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The Collaborative International Dictionary
To be under hatches

Hatch \Hatch\, n. [OE. hacche, AS. h[ae]c, cf. haca the bar of a door, D. hek gate, Sw. h["a]ck coop, rack, Dan. hekke manger, rack. Prob. akin to E. hook, and first used of something made of pieces fastened together. Cf. Heck, Hack a frame.]

  1. A door with an opening over it; a half door, sometimes set with spikes on the upper edge.

    In at the window, or else o'er the hatch.

  2. A frame or weir in a river, for catching fish.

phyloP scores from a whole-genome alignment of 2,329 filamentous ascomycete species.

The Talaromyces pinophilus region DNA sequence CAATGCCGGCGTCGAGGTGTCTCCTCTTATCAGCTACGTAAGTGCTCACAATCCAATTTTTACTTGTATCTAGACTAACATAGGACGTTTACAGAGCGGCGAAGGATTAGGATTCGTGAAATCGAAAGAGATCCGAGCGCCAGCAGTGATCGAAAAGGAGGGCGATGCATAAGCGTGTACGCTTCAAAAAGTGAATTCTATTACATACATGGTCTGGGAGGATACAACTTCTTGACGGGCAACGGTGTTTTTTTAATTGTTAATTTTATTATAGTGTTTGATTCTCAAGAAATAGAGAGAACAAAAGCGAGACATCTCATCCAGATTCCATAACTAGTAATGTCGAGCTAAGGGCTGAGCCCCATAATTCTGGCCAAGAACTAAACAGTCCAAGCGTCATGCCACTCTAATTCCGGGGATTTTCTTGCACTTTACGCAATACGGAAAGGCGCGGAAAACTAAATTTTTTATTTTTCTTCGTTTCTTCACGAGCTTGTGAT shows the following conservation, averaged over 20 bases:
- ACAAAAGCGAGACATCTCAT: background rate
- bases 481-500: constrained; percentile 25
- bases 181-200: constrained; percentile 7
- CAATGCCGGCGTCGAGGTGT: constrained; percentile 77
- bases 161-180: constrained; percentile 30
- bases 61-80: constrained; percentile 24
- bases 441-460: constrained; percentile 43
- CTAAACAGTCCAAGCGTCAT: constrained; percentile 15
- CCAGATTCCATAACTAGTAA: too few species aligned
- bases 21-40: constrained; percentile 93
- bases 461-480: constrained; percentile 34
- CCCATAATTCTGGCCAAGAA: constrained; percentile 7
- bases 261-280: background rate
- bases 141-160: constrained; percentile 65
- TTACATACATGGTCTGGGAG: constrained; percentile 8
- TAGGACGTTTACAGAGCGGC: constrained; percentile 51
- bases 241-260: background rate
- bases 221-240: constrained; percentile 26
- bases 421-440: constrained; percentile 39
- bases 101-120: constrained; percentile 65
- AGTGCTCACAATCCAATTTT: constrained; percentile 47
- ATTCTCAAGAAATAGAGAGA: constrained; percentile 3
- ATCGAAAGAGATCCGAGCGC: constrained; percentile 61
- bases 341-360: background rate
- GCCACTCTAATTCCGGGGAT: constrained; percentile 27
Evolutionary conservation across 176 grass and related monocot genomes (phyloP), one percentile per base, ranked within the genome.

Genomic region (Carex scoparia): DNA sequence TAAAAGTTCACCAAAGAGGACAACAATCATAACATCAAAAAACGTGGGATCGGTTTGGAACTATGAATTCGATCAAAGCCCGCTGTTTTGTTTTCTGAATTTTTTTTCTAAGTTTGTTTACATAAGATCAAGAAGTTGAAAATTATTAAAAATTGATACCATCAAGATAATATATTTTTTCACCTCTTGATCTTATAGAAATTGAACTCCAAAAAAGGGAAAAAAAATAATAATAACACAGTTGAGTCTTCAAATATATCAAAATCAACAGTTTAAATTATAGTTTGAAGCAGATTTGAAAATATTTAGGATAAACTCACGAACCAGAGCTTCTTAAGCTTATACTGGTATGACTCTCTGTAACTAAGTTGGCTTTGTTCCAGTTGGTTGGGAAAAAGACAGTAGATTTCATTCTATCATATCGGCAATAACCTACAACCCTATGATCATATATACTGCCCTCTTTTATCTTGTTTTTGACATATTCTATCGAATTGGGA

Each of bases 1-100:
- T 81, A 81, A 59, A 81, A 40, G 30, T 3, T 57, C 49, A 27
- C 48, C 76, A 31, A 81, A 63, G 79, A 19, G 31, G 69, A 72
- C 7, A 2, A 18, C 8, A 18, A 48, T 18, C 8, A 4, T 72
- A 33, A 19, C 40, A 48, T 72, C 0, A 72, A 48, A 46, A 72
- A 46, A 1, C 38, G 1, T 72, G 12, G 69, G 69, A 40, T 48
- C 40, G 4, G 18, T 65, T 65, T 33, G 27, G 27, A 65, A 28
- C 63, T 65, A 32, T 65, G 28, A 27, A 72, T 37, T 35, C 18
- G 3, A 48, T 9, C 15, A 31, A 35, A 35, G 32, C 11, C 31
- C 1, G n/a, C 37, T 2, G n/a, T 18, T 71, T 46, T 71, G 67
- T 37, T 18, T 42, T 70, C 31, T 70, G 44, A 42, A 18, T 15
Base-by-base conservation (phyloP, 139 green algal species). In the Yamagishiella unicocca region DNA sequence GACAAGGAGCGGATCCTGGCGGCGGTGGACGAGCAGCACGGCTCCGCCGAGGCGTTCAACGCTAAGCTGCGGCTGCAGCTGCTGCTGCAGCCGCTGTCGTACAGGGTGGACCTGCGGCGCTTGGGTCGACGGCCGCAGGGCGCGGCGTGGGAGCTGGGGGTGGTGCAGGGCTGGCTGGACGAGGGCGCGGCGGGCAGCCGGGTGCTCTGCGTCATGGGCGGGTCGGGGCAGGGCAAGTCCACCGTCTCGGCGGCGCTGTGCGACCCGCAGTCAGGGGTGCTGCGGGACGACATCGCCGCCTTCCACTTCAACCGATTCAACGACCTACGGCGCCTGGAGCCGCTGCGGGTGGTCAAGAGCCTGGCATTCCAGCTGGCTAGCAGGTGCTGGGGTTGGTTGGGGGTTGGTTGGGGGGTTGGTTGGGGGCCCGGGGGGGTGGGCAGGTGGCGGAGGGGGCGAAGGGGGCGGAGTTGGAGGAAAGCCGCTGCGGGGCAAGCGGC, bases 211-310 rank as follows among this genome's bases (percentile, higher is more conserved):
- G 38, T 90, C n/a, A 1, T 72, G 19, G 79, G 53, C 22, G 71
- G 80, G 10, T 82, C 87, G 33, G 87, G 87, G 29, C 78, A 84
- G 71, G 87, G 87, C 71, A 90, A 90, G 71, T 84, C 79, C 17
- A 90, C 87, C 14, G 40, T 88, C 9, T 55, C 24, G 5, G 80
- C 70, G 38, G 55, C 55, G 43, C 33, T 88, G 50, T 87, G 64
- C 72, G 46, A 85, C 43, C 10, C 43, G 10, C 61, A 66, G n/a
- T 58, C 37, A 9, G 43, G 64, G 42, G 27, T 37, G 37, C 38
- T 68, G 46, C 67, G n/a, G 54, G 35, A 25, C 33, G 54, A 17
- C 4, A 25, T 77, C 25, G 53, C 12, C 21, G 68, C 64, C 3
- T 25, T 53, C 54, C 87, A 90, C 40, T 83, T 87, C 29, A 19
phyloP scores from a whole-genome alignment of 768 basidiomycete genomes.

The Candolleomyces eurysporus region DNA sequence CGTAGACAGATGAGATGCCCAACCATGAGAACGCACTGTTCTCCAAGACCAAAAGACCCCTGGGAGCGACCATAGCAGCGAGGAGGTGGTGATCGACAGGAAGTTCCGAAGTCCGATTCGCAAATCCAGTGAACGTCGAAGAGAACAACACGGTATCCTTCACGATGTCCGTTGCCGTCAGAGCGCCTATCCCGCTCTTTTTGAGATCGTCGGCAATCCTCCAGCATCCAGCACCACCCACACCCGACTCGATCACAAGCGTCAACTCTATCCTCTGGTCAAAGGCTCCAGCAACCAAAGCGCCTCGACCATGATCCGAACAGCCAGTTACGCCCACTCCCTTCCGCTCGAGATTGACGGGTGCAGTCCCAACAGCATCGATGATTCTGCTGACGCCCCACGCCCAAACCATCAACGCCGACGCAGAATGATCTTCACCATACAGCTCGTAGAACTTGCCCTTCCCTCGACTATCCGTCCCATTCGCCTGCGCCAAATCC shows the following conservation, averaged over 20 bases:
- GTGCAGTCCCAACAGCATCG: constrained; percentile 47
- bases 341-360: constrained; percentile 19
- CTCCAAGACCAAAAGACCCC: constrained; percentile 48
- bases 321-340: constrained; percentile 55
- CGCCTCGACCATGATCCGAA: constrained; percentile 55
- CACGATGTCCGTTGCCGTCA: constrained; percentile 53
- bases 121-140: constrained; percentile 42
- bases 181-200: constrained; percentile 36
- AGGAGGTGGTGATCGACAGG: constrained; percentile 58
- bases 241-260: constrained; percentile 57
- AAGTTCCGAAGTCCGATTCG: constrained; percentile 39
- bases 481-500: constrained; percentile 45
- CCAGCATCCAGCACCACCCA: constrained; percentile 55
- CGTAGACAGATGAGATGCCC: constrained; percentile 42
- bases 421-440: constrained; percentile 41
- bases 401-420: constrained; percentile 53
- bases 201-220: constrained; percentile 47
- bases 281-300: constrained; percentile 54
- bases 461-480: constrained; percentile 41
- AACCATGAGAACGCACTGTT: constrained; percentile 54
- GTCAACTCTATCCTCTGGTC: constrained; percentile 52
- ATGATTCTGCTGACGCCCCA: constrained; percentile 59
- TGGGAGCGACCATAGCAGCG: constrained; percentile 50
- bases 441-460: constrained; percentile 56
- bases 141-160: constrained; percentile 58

3. A flood gate; a sluice gate.

  4. A bedstead. [Scot.]
    --Sir W. Scott.

  5. An opening in the deck of a vessel or floor of a warehouse which serves as a passageway or hoistway; a hatchway; also; a cover or door, or one of the covers used in closing such an opening.

  6. (Mining) An opening into, or in search of, a mine.

    Booby hatch, Buttery hatch, Companion hatch, etc. See under Booby, Buttery, etc.

    To batten down the hatches (Naut.), to lay tarpaulins over them, and secure them with battens.

    To be under hatches, to be confined below in a vessel; to be under arrest, or in slavery, distress, etc.